Architectural critics have habitually equated Ligorio’s architectural style with the richly decorative stucco decoration of the facades of the casino and loggia at the Casino of Pius IV in the Vatican. This is the cause of the misattribution to Ligorio by Italian architectural historians of the so-called Palazzetto di Pirro Ligorio on the Capitoline hill in Rome. Actually, his more common architectural style is an austere mode visible on the facade of the Palazzo Lancellotti in Rome, on the northern transept of San Giovanni in Laterano, and even on the side elevations of the buildings of the Casino of Pius IV. This austere style may be the reason he was given the commission by Pope Pius V for the new Palace of the Inquisition and why some Jesuit fathers may have preferred his design for the new mother church of their order, in contrast to the successful, more genial style of Giacomo Vignola supported by the Jesuits’ principal patron, the Cardinal Farnese. The two different architectural styles visible in Ligorio’s works are undoubtedly determined by his sense of architectural decorum. The decorative mode of the facade of the Casino of Pius IV was chosen to express in a classic vocabulary the free, delightful quality suitable to a rustic retreat. The austere style is not only more appropriate for the secondary side elevations of the building but is right for structures in the context of urban architecture.

In his passion to exercise a control of classical antiquity, Ligorio created at different times in his career two very detailed, but incomplete, encyclopedias. The first, written during his residence in Rome, now in the Biblioteca Nazionale at Naples, was composed in the traditional medieval manner as a series of subject entries: inscriptions, coins, garments, and so forth. After he left Rome, Ligorio began at Ferrara a new encyclopedia, now in the Archivio di Stato at Turin, organized in a very new fashion, alphabetically, an organizing principle that will be commonly used only in the next century. Thus, his passion for classical antiquity in no way diminished his interest in innovation.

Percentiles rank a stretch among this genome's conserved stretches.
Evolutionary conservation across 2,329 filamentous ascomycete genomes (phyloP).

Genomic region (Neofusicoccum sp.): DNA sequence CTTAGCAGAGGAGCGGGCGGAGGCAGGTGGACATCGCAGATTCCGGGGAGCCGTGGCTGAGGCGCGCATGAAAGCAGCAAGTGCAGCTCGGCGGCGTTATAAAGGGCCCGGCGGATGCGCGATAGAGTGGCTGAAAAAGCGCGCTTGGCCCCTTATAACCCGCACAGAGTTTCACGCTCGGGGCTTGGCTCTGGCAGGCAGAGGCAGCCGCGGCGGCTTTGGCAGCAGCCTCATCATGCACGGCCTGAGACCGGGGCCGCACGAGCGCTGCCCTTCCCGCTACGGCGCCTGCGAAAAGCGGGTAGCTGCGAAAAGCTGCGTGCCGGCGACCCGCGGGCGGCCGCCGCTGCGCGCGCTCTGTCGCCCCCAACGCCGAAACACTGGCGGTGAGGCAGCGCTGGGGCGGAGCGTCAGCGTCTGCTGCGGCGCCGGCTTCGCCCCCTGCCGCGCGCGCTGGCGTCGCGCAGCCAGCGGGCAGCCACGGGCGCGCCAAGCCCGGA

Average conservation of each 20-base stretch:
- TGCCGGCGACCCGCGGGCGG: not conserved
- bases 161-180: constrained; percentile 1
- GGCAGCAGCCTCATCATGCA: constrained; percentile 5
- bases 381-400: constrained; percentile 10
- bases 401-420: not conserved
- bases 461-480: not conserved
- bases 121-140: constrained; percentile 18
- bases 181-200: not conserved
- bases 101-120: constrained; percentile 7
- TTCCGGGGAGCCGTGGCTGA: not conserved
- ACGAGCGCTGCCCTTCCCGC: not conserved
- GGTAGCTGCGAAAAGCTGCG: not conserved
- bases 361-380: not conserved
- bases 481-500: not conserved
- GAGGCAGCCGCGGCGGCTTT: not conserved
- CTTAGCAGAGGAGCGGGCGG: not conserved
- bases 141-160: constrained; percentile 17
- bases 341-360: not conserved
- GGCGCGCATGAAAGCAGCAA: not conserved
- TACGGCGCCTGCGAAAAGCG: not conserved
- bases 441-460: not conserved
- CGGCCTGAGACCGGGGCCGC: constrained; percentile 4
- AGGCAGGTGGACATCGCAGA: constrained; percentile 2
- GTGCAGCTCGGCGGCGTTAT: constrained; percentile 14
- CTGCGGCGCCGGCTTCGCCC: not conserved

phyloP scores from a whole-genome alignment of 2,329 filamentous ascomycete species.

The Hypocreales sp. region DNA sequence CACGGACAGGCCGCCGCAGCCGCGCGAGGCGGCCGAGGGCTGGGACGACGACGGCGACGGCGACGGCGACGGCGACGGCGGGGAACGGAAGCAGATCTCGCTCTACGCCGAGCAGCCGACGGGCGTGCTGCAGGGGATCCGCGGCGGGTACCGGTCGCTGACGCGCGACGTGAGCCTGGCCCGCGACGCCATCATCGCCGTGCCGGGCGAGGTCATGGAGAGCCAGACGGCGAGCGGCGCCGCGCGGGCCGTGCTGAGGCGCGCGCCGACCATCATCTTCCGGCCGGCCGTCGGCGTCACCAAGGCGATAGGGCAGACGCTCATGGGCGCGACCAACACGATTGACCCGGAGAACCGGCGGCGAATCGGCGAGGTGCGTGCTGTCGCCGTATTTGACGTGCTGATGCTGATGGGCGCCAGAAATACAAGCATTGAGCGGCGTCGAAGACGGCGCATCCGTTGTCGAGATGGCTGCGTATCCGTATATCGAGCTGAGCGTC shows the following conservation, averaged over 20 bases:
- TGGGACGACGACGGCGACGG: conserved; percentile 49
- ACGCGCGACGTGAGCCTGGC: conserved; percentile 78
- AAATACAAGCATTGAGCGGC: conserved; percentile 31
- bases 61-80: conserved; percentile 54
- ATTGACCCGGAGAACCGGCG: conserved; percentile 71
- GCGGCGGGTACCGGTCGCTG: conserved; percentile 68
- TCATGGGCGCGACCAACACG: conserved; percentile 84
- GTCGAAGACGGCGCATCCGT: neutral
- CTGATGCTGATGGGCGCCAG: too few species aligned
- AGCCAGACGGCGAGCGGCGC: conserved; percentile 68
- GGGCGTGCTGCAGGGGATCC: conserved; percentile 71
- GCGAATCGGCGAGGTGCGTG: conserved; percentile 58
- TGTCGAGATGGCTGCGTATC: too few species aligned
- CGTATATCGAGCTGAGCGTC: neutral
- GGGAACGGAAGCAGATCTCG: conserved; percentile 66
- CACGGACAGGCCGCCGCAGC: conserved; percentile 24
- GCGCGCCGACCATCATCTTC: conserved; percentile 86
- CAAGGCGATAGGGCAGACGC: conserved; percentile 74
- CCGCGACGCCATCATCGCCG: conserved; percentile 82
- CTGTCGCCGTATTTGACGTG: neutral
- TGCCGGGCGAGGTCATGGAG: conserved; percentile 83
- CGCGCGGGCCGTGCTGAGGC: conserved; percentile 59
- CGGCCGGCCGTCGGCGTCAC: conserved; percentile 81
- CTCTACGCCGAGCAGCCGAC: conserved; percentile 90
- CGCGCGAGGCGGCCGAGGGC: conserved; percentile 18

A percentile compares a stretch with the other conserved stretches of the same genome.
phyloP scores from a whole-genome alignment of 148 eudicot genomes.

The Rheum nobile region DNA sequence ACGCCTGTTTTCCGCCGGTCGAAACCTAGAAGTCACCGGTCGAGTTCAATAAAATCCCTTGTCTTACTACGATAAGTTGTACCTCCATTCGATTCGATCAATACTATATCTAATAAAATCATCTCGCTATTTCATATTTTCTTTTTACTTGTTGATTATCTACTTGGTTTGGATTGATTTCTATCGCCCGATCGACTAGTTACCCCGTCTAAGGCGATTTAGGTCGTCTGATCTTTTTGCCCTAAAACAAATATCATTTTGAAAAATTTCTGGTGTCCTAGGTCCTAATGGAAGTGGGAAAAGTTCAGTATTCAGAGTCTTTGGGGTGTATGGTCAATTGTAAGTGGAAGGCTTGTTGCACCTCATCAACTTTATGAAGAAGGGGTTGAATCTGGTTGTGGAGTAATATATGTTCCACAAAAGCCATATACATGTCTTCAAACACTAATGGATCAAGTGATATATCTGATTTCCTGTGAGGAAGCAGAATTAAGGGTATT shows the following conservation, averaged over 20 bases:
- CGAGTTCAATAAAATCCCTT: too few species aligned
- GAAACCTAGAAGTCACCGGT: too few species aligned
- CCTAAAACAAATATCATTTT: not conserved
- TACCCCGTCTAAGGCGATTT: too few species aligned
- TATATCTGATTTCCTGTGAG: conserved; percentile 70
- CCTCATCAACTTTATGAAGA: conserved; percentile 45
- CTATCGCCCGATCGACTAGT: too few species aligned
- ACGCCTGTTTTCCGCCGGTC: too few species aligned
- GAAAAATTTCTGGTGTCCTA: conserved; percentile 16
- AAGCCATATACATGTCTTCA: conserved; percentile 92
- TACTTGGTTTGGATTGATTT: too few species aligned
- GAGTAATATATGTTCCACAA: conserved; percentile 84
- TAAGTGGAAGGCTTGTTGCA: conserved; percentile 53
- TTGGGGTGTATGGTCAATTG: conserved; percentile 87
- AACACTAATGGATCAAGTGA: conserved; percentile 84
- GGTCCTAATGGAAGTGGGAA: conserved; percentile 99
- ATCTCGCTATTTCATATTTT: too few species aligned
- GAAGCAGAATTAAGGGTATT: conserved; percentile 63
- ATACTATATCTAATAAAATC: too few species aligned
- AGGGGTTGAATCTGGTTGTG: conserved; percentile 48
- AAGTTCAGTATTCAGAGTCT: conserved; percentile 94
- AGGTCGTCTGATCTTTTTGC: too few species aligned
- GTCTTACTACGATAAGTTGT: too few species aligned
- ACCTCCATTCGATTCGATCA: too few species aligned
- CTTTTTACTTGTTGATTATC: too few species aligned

Although Ligorio was never able to publish his encyclopedias—it would have been a mammoth task given the size of the works and the great number of illustrations they would require—he did successfully publish a series of detailed maps of areas of Europe and particularly a large map of Rome, his Imago of 1561. Unlike most other maps, which limited the depiction of architecture to important, famous buildings, Ligorio’s map shows the individual monuments surrounded by blocks of vernacular architecture, now lost. He thus created a total context, setting an example for future maps of Rome.

Although Ligorio began his career in Rome as a facade painter, in 1549 he gave up this independent existence to become a salaried employee of the Cardinal of Ferrara as court archaeologist. At the same time he stopped being active as a painter, that is, a manual artisan, and attempted to present himself as a humanistic intellectual, emphasizing his Neapolitan patriciate and devising iconographic programs to be executed by others. He was henceforth to be known as a designer of pictorial programs, of architecture, and of sculpture. Soon he would progress from the relatively small court of the cardinal, secure in the latter’s patronage, to the larger and more competitive papal court. Although this position brought more renown, it also brought more danger, as Ligorio discovered in 1565, when he was imprisoned on the accusation of several of his competitors. The papal position was more insecure than that of other courts, for successive, often short-lived popes changed their desires and ideals. So Ligorio, after generous patronage from Popes Paul IV and Pius IV, was dismissed by Pius V, whose Counter-Reformation ideals were antithetical to Ligorio’s passion for classical antiquity. For the last fifteen years of his life Ligorio was exiled, as he would consider it, at the declining court of Ferrara, which was battered by nature and politics. His patron, the duke of Ferrara, was almost paranoid in his concern for the loyalty of his courtiers, as evidenced by the treatment of Ligorio’s friend the poet Torquato Tasso, who was imprisoned for his disloyalty. Vasari, Ligorio’s principal rival at the papal court, was victorious, not only in his achievement in ousting Ligorio as papal advisor to Pius V but also in the security of a generous patron in the person of the duke of Florence. In addition, Vasari was able to publish his Vite, ensuring his later fame in addition to his work as a painter and architect. Ligorio’s tremendous effort to command a knowledge of classical antiquity remained in manuscript unavailable to the public, and time destroyed most of his painting.